- Posted by Fries Law
- On March 3, 2014
- 0 Comments
- Real Estate Law, Zoning Law
Have you ever wanted to convert a portion of your family home into an art gallery, or wanted to extend the hours of operation for your business or wanted to construct a gazebo that would come too close to your neighbors yard? If you answered yes to any of these questions, you have just drifted into the “Zoning Zone.”
Zoning approval usually starts at your local zoning office, but if the zoning office denies your application, your next step would be the Zoning Hearing Board. The Board decides cases based on the Zoning Ordinance of your respective municipality. Zoning Ordinances list land uses which are permitted, those which are prohibited and those which are allowed only under certain circumstances, all for the sake of the public welfare, safety and health. Like anything else, zoning law basics can be best explained through example, but it is important to note that each municipality’s zoning laws may be different.
In the city of Allentown, building a freestanding tower in an industrial district is usually permitted, but building a freestanding tower in a residential district would be prohibited and would be allowed in a business district only if the applicant meets certain conditions. Of course, it goes without saying, if an Applicant wanted to build a tower in an industrial district, he would not need to go before the Zoning Board because, barring any unusual circumstances, his application would be approved by the local zoning office.
Generally, if you wanted to build a freestanding tower in a residential district, you would have to apply for a variance. A variance is a form of relief which allows an applicant to pursue his proposed use, but only if he can prove to the Board the Zoning rules work an unnecessary hardship on him. An Applicant can prove an unnecessary hardship if the land, where the tower is proposed to be built, is unique, or if there is no way the land can be developed in a way to conform to the Zoning rules. It is also important to note that the hardship cannot be created by the Applicant and any variance, if approved, must not alter the essential character of the neighborhood and must represent the minimum deviation from the rules at issue. Thus, with our freestanding tower example, the Applicant has a high burden to meet in order to build in a residential neighborhood – making a variance the hardest form of relief to obtain from the Zoning Hearing Board.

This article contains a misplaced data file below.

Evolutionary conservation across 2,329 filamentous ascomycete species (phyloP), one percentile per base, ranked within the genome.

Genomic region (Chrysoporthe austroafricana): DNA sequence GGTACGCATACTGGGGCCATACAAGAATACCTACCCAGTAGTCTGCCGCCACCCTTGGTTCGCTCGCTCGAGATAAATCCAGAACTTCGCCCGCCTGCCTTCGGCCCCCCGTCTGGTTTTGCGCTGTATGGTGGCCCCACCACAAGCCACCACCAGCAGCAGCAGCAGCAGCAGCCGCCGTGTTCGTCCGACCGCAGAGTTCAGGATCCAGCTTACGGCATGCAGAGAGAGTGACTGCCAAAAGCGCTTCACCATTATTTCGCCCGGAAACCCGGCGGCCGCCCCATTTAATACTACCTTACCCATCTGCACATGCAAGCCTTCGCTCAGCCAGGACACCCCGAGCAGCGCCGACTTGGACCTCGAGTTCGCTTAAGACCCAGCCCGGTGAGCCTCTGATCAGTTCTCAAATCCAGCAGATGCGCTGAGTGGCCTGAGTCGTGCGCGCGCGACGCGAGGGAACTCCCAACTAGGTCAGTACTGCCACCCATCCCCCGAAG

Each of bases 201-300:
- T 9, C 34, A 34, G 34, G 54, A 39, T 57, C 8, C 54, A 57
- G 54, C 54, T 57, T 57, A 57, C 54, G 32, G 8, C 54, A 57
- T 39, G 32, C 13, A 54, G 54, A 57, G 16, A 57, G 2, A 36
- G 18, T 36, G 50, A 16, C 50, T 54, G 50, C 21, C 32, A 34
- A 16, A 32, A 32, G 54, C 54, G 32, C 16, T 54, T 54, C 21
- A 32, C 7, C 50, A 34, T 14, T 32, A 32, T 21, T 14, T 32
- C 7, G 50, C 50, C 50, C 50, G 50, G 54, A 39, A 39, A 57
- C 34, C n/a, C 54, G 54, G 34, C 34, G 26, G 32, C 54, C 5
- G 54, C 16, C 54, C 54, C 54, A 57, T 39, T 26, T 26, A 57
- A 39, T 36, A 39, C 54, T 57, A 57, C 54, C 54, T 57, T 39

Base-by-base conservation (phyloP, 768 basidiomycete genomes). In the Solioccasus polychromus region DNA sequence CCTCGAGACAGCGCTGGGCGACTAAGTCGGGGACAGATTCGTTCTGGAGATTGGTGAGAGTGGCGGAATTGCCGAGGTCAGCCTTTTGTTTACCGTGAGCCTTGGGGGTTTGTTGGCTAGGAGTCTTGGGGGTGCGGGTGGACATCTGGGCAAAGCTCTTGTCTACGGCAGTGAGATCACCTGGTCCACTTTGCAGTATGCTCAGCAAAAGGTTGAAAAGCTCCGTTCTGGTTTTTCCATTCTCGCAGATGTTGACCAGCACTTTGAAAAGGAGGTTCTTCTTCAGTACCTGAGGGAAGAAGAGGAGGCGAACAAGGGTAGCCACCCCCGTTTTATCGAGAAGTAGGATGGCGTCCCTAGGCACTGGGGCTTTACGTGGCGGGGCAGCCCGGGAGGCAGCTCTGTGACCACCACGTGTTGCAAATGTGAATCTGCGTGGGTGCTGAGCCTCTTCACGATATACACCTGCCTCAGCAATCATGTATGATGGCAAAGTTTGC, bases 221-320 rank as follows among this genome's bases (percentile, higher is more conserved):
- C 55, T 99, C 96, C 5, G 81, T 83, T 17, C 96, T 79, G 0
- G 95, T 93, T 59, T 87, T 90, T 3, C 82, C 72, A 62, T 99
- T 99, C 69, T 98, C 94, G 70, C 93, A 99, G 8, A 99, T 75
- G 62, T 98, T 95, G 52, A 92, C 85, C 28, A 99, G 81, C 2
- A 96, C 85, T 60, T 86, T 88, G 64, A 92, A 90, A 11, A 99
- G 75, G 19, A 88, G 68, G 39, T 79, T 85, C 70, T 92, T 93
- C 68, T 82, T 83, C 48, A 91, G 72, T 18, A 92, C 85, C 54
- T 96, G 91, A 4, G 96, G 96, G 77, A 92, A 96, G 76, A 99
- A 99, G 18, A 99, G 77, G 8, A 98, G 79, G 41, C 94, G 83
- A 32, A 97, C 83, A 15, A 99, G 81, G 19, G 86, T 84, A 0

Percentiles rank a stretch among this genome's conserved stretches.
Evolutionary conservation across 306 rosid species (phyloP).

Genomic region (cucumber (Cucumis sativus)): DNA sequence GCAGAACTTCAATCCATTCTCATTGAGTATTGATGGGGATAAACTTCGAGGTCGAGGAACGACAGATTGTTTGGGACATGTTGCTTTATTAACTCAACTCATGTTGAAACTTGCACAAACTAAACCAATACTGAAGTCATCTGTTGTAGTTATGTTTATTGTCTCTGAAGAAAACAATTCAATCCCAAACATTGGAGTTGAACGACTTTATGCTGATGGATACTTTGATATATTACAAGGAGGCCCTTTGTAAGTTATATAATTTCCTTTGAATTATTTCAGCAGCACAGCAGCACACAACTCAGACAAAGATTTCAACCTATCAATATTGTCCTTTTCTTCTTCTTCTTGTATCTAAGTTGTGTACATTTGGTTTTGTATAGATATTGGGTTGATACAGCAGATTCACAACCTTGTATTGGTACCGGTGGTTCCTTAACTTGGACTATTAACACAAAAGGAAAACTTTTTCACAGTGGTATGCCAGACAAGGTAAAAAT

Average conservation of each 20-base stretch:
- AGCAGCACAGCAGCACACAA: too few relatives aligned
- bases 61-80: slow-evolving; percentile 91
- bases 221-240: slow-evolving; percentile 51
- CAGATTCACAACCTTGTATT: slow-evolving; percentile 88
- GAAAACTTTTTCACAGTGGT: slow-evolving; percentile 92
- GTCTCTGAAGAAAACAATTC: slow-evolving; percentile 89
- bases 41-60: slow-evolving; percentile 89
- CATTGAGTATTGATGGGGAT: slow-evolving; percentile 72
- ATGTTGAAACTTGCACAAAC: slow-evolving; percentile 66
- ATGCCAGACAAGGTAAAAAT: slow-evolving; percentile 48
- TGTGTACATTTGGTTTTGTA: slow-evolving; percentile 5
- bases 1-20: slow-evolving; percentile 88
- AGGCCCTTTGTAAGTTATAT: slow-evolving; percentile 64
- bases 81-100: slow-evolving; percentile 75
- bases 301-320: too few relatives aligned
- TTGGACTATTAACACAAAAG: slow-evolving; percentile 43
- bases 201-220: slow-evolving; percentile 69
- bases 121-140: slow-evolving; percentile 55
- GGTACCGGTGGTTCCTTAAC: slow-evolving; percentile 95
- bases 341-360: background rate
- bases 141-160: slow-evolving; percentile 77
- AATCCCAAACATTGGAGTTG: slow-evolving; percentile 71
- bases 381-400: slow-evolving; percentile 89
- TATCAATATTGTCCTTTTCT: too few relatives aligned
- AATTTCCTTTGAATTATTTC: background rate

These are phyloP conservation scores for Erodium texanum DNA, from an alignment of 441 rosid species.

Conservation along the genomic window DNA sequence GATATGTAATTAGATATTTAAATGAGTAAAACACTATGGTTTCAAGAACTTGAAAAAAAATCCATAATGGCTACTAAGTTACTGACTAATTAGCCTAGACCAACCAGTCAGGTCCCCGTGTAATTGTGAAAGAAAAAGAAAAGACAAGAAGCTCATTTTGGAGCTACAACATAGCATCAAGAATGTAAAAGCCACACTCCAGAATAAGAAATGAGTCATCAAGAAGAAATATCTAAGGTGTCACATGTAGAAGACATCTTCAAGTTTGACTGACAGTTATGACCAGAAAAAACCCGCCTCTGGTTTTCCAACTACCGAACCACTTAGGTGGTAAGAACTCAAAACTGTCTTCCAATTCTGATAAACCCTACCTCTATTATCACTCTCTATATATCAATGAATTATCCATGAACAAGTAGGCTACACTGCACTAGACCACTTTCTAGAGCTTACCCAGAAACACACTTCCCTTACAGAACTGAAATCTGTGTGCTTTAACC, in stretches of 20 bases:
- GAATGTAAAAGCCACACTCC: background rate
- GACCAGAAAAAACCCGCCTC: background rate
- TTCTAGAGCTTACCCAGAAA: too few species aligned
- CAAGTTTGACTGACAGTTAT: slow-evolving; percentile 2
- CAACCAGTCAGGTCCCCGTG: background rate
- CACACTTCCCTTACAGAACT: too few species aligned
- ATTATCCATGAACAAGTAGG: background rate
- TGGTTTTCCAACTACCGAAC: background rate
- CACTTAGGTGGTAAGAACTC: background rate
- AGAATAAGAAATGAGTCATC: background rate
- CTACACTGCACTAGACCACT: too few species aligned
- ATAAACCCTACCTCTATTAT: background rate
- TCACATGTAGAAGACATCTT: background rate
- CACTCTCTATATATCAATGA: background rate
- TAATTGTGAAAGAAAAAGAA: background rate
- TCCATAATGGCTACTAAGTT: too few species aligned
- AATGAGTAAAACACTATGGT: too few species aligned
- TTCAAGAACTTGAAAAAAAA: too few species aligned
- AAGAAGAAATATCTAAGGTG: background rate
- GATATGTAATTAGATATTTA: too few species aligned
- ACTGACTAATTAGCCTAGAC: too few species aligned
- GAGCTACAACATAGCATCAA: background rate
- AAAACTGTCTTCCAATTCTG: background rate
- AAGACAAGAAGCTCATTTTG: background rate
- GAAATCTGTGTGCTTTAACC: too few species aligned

Depending upon the particulars of your local zoning ordinance, generally speaking, if you wanted to build a freestanding tower in a business district, you would have to apply for a special exception. A special exception is for uses permitted by the zoning rules, but certain conditions must be met before the Board can approve the application. Special exception applications are generally approved unless they result in a significant safety hazard, traffic hazard, health hazard or if they cause a detrimental effect upon the surrounding community. Zoning Boards are also within their power to impose reasonable conditions upon the applicant if those conditions would preserve the public welfare, safety and health. Thus, with our freestanding tower example, the Applicant does not have much of a burden to overcome. Assuming the tower does not pose a threat to the public or creates an unnecessary hazard, a Zoning Board would more than likely approve the application.
These are just two examples of zoning issues, and you should consult with an attorney regarding the specifics of your zoning matter. At Fries Law Office, we are here to help you with any and all of your zoning needs. Just give us a call for an initial consultation and we will be happy to assist you.